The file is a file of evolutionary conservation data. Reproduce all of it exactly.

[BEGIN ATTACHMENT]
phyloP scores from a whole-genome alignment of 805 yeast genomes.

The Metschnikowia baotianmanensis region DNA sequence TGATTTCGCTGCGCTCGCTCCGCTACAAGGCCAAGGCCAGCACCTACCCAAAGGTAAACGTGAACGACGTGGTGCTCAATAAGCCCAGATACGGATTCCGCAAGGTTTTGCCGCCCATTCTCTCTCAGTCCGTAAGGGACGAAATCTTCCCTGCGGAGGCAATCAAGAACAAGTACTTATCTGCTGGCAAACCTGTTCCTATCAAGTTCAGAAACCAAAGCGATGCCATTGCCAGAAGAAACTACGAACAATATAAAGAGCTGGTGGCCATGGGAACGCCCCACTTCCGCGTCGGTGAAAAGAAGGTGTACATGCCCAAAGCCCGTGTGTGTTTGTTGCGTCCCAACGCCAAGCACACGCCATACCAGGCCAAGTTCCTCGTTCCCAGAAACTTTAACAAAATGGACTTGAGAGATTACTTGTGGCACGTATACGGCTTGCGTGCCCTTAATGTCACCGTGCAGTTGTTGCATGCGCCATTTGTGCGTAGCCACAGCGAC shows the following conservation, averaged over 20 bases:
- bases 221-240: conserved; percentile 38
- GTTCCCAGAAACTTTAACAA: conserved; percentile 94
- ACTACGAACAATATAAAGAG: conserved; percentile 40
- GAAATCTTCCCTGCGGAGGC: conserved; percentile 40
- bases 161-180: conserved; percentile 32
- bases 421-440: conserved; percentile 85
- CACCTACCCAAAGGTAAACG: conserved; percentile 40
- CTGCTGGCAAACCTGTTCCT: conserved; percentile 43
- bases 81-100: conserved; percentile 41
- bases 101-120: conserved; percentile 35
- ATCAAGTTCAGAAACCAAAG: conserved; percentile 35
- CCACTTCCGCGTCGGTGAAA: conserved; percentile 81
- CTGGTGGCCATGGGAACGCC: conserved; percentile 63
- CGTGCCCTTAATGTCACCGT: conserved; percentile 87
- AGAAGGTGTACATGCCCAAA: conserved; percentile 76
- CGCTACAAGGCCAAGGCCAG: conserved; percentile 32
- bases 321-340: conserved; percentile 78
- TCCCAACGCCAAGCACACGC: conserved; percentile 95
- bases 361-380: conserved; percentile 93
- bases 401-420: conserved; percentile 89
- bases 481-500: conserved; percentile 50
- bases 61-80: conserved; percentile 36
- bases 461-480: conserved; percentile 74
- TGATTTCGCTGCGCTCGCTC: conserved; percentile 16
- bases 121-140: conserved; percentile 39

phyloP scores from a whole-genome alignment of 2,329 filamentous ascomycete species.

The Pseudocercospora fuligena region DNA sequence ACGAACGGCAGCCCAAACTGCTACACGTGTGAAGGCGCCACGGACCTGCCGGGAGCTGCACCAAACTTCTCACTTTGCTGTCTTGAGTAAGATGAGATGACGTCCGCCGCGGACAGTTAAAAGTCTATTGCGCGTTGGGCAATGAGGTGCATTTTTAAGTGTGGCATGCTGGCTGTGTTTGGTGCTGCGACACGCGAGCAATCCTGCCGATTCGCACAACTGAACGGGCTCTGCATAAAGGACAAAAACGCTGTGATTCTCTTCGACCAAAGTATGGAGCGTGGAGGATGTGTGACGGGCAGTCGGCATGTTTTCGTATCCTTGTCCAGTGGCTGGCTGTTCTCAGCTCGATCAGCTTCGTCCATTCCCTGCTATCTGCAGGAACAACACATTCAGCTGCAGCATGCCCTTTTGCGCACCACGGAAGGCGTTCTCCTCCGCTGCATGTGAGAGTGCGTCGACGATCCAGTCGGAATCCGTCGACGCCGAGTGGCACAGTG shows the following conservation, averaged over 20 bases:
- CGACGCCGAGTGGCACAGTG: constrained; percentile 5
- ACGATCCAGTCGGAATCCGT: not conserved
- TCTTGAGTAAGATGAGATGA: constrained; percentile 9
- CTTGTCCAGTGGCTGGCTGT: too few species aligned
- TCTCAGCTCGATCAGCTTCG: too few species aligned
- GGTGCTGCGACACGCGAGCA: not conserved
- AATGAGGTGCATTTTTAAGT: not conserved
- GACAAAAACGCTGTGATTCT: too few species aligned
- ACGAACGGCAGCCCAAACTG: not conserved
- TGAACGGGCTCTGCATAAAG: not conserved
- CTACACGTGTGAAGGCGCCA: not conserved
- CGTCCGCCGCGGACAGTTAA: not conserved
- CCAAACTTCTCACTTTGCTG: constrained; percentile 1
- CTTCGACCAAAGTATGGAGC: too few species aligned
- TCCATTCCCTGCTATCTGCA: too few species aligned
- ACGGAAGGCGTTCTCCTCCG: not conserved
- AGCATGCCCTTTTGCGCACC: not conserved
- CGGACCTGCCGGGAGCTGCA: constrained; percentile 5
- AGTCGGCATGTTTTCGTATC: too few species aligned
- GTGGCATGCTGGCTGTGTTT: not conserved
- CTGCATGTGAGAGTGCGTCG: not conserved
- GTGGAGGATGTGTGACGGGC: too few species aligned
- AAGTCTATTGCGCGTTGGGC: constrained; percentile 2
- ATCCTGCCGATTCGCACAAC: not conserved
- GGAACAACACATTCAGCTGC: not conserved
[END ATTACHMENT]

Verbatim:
phyloP scores from a whole-genome alignment of 805 yeast genomes.

The Metschnikowia baotianmanensis region DNA sequence TGATTTCGCTGCGCTCGCTCCGCTACAAGGCCAAGGCCAGCACCTACCCAAAGGTAAACGTGAACGACGTGGTGCTCAATAAGCCCAGATACGGATTCCGCAAGGTTTTGCCGCCCATTCTCTCTCAGTCCGTAAGGGACGAAATCTTCCCTGCGGAGGCAATCAAGAACAAGTACTTATCTGCTGGCAAACCTGTTCCTATCAAGTTCAGAAACCAAAGCGATGCCATTGCCAGAAGAAACTACGAACAATATAAAGAGCTGGTGGCCATGGGAACGCCCCACTTCCGCGTCGGTGAAAAGAAGGTGTACATGCCCAAAGCCCGTGTGTGTTTGTTGCGTCCCAACGCCAAGCACACGCCATACCAGGCCAAGTTCCTCGTTCCCAGAAACTTTAACAAAATGGACTTGAGAGATTACTTGTGGCACGTATACGGCTTGCGTGCCCTTAATGTCACCGTGCAGTTGTTGCATGCGCCATTTGTGCGTAGCCACAGCGAC shows the following conservation, averaged over 20 bases:
- bases 221-240: conserved; percentile 38
- GTTCCCAGAAACTTTAACAA: conserved; percentile 94
- ACTACGAACAATATAAAGAG: conserved; percentile 40
- GAAATCTTCCCTGCGGAGGC: conserved; percentile 40
- bases 161-180: conserved; percentile 32
- bases 421-440: conserved; percentile 85
- CACCTACCCAAAGGTAAACG: conserved; percentile 40
- CTGCTGGCAAACCTGTTCCT: conserved; percentile 43
- bases 81-100: conserved; percentile 41
- bases 101-120: conserved; percentile 35
- ATCAAGTTCAGAAACCAAAG: conserved; percentile 35
- CCACTTCCGCGTCGGTGAAA: conserved; percentile 81
- CTGGTGGCCATGGGAACGCC: conserved; percentile 63
- CGTGCCCTTAATGTCACCGT: conserved; percentile 87
- AGAAGGTGTACATGCCCAAA: conserved; percentile 76
- CGCTACAAGGCCAAGGCCAG: conserved; percentile 32
- bases 321-340: conserved; percentile 78
- TCCCAACGCCAAGCACACGC: conserved; percentile 95
- bases 361-380: conserved; percentile 93
- bases 401-420: conserved; percentile 89
- bases 481-500: conserved; percentile 50
- bases 61-80: conserved; percentile 36
- bases 461-480: conserved; percentile 74
- TGATTTCGCTGCGCTCGCTC: conserved; percentile 16
- bases 121-140: conserved; percentile 39

phyloP scores from a whole-genome alignment of 2,329 filamentous ascomycete species.

The Pseudocercospora fuligena region DNA sequence ACGAACGGCAGCCCAAACTGCTACACGTGTGAAGGCGCCACGGACCTGCCGGGAGCTGCACCAAACTTCTCACTTTGCTGTCTTGAGTAAGATGAGATGACGTCCGCCGCGGACAGTTAAAAGTCTATTGCGCGTTGGGCAATGAGGTGCATTTTTAAGTGTGGCATGCTGGCTGTGTTTGGTGCTGCGACACGCGAGCAATCCTGCCGATTCGCACAACTGAACGGGCTCTGCATAAAGGACAAAAACGCTGTGATTCTCTTCGACCAAAGTATGGAGCGTGGAGGATGTGTGACGGGCAGTCGGCATGTTTTCGTATCCTTGTCCAGTGGCTGGCTGTTCTCAGCTCGATCAGCTTCGTCCATTCCCTGCTATCTGCAGGAACAACACATTCAGCTGCAGCATGCCCTTTTGCGCACCACGGAAGGCGTTCTCCTCCGCTGCATGTGAGAGTGCGTCGACGATCCAGTCGGAATCCGTCGACGCCGAGTGGCACAGTG shows the following conservation, averaged over 20 bases:
- CGACGCCGAGTGGCACAGTG: constrained; percentile 5
- ACGATCCAGTCGGAATCCGT: not conserved
- TCTTGAGTAAGATGAGATGA: constrained; percentile 9
- CTTGTCCAGTGGCTGGCTGT: too few species aligned
- TCTCAGCTCGATCAGCTTCG: too few species aligned
- GGTGCTGCGACACGCGAGCA: not conserved
- AATGAGGTGCATTTTTAAGT: not conserved
- GACAAAAACGCTGTGATTCT: too few species aligned
- ACGAACGGCAGCCCAAACTG: not conserved
- TGAACGGGCTCTGCATAAAG: not conserved
- CTACACGTGTGAAGGCGCCA: not conserved
- CGTCCGCCGCGGACAGTTAA: not conserved
- CCAAACTTCTCACTTTGCTG: constrained; percentile 1
- CTTCGACCAAAGTATGGAGC: too few species aligned
- TCCATTCCCTGCTATCTGCA: too few species aligned
- ACGGAAGGCGTTCTCCTCCG: not conserved
- AGCATGCCCTTTTGCGCACC: not conserved
- CGGACCTGCCGGGAGCTGCA: constrained; percentile 5
- AGTCGGCATGTTTTCGTATC: too few species aligned
- GTGGCATGCTGGCTGTGTTT: not conserved
- CTGCATGTGAGAGTGCGTCG: not conserved
- GTGGAGGATGTGTGACGGGC: too few species aligned
- AAGTCTATTGCGCGTTGGGC: constrained; percentile 2
- ATCCTGCCGATTCGCACAAC: not conserved
- GGAACAACACATTCAGCTGC: not conserved